Ramble? Or look like an idiot? Actually, I’ll withdraw that question since you’re here. Instead, describe a day in the life of a tester working on the triumphant rebirth of our website.
A day usually goes like this… I get in and look through emails. I then go through some of the feedback that I see on the forums. If it hasn’t been reported yet, I’ll write it up. After that, I look at the newest build of the site, work on a new feature for one of the tools, or try and break a new feature that was implemented.
You just painted a huge target on your back. Just imagine the Bungie.net users who would like to bend your ear (or twist your arm). Do you really mean to say that you write bugs based on everything that the community wants to see changed?
It depends on the type of issue. If it’s something that’s functionally broken, then it will get logged. Items that aren’t broken, but are viewed as such are harder to quantify as a bug. We do look at the constructive feedback from the community, but if all that’s said is “I don’t like this feature” we might not be able to identify the true nature of the problem. We also have our own vision for where we want to take Bungie.net. To get there, change has to happen.
Speaking of change needing to happen, let’s change the subject as quickly as we can and talk about the basic perks of working at Bungie.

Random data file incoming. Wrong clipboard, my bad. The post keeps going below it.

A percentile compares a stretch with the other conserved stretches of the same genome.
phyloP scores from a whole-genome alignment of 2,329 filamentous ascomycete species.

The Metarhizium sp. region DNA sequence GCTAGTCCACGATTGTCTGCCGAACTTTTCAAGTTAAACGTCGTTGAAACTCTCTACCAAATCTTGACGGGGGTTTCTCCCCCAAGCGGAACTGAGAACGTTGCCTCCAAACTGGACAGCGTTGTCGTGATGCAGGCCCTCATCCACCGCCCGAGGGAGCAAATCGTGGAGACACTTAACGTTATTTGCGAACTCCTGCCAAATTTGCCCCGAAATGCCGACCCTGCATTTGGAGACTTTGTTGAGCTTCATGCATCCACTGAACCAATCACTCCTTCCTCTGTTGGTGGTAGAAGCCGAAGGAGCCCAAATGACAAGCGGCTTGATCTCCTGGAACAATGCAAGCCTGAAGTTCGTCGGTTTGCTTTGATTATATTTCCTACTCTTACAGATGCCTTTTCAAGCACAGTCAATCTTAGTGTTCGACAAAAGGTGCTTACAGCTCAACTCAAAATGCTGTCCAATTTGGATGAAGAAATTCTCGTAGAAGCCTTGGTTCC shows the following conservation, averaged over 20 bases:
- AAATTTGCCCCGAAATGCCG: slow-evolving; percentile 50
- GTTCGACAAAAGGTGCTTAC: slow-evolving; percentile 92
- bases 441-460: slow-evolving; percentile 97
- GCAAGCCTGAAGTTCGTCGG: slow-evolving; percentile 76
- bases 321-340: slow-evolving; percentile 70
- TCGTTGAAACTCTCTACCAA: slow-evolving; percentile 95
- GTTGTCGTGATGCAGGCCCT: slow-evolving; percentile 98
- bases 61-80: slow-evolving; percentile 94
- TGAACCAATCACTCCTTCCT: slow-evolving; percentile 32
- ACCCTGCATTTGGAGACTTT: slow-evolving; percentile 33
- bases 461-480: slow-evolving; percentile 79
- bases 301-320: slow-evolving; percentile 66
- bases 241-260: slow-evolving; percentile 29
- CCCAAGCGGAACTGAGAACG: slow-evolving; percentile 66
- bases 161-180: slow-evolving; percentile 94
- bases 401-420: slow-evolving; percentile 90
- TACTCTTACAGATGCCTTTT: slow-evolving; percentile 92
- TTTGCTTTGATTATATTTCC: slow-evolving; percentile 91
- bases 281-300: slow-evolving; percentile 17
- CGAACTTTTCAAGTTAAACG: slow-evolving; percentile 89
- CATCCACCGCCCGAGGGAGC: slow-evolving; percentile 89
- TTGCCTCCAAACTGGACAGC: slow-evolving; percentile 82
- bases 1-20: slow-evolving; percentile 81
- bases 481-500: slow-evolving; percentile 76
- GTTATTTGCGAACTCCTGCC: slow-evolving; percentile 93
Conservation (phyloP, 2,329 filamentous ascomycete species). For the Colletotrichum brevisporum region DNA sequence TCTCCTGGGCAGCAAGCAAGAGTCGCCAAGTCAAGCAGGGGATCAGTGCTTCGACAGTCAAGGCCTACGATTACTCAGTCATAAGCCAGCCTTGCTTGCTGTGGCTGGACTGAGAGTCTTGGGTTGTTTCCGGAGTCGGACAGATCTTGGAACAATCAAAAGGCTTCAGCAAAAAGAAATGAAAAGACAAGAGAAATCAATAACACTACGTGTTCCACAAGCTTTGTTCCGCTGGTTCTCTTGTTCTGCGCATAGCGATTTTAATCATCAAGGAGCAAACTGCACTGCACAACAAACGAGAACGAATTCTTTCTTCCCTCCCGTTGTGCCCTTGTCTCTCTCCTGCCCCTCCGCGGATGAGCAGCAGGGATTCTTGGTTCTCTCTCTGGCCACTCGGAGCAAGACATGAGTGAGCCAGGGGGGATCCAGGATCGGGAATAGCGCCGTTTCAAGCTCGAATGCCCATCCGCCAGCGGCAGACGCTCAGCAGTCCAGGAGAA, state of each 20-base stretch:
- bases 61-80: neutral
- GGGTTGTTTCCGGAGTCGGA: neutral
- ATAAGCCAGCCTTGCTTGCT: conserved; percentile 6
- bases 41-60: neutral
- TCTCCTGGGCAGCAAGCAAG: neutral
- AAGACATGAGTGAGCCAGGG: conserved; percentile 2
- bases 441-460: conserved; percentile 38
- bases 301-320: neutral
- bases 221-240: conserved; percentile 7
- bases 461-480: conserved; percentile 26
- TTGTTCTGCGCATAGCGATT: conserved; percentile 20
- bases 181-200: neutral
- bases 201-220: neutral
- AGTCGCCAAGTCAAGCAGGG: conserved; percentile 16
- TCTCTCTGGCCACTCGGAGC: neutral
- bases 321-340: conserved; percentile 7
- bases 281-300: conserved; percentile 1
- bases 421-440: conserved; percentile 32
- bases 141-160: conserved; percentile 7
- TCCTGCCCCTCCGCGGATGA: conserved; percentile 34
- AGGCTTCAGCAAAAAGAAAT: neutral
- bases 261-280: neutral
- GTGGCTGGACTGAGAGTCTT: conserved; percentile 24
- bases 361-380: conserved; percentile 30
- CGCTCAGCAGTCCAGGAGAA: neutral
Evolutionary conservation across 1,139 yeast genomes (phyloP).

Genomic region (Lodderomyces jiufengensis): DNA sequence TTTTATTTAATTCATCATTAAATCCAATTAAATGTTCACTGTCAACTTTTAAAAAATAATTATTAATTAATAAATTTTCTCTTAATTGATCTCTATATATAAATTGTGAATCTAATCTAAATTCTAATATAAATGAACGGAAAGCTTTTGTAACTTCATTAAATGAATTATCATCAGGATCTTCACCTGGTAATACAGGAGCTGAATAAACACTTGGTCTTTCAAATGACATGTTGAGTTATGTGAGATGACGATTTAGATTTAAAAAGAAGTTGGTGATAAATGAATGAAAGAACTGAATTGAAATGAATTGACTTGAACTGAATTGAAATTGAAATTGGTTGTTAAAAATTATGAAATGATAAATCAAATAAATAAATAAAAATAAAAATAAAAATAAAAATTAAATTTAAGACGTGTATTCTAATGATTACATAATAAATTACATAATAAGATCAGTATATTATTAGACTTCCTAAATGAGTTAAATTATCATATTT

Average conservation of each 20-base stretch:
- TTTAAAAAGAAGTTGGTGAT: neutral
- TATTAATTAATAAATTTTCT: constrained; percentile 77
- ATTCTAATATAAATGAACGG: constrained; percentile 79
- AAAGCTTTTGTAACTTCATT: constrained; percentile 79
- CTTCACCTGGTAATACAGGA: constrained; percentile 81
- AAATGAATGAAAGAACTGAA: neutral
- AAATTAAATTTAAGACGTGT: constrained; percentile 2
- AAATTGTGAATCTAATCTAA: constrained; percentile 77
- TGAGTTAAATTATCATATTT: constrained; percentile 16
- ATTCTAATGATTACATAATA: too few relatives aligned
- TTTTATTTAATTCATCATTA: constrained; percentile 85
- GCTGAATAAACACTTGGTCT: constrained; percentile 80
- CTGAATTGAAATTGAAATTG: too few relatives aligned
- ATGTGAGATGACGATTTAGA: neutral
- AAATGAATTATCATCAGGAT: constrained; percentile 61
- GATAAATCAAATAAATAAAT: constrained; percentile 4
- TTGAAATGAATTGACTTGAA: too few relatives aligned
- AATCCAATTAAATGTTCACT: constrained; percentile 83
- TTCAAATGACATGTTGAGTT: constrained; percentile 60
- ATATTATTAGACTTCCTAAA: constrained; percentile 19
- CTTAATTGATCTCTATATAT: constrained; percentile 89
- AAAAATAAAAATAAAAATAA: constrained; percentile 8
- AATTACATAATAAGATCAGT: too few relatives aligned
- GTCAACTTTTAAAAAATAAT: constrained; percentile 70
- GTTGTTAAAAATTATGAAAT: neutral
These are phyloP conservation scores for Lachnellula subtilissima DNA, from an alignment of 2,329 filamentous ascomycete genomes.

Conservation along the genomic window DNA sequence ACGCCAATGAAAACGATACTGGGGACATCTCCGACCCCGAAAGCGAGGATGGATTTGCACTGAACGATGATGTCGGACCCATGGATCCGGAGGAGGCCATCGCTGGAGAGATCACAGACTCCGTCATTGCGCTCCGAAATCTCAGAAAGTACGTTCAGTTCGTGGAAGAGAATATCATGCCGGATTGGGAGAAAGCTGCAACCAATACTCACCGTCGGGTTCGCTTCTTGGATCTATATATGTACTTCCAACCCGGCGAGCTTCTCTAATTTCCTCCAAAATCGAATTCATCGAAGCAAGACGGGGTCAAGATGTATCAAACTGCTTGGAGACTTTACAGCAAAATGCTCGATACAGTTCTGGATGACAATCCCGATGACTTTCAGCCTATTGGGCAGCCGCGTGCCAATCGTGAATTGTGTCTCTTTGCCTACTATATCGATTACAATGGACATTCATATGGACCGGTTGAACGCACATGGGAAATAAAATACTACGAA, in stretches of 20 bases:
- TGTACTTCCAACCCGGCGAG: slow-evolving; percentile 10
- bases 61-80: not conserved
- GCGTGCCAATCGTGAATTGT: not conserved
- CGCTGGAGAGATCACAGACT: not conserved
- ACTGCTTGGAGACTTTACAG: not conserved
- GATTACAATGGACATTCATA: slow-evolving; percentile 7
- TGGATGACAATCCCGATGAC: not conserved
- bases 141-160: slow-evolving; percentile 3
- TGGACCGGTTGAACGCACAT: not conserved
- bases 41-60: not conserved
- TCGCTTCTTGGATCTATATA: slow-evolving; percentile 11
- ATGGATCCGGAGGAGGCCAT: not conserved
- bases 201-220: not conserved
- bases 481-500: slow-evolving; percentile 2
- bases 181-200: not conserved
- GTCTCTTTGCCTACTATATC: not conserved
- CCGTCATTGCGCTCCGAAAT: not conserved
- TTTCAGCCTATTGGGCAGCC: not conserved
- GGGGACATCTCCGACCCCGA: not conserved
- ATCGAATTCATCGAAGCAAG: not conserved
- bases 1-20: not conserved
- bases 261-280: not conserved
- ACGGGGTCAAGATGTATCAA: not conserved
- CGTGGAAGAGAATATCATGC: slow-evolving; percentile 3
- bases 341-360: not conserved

The ability to talk with the people who made the games that inspired me to get into the gaming industry.
It can be intimidating to meet one’s heroes. Has there been a moment when you felt like you stood tall in that company, and were able to contribute to their process?
I made a tool for writing up bugs found on the site. At the time, that workflow relied on some text boxes with labels. After I sent the tool to a member of my team, he said “Holy crap! This thing is awesome.”
Nice work. Now that you’ve had a taste, what are your plans to become even more awesome?
I wrote a bug for you. Work up a solution to this problem: Experience, Work Ethic, or Talent? Rank them in order of importance to your role.
Work Ethic, Talent, and then Experience. You have to work very hard to get anywhere. If you slack off, people don’t want to work with you. Talent is next - the ability to come up with new solutions to problems is very helpful. I’d say Experience last, only because I didn’t have a lot before coming to Bungie, so it seems less important. As long as you can show that you are willing to learn quickly, you’re going to be fine.
The time has come for us to return you to the bug hunt. Those little devils won’t write an entry in the database about themselves. Before you go, though, tell us the best thing about your job.
The knowledge that someone will see what I’m helping to create, and it will inspire them to try and join the industry themselves.
It’s likely that’s happening right now. What’s the most important advice you can give to that someone?
Figure out what you are good at and run with it. You also need to really want it if you want to get anywhere. I had never programmed before in my life before I started school, but I knew I was good at math and wanted to make games.
Sometimes, that’s all it takes. Where there’s a will, and a basic grasp of math, there just might be a way. Of course, we’re simplifying matters, but Alex tells a great story about setting a goal and taking strides until it’s reached. His story is only one example of people following their dreams into a desk on our development floor. There are others, and you’ll find them in the Breaking In archive.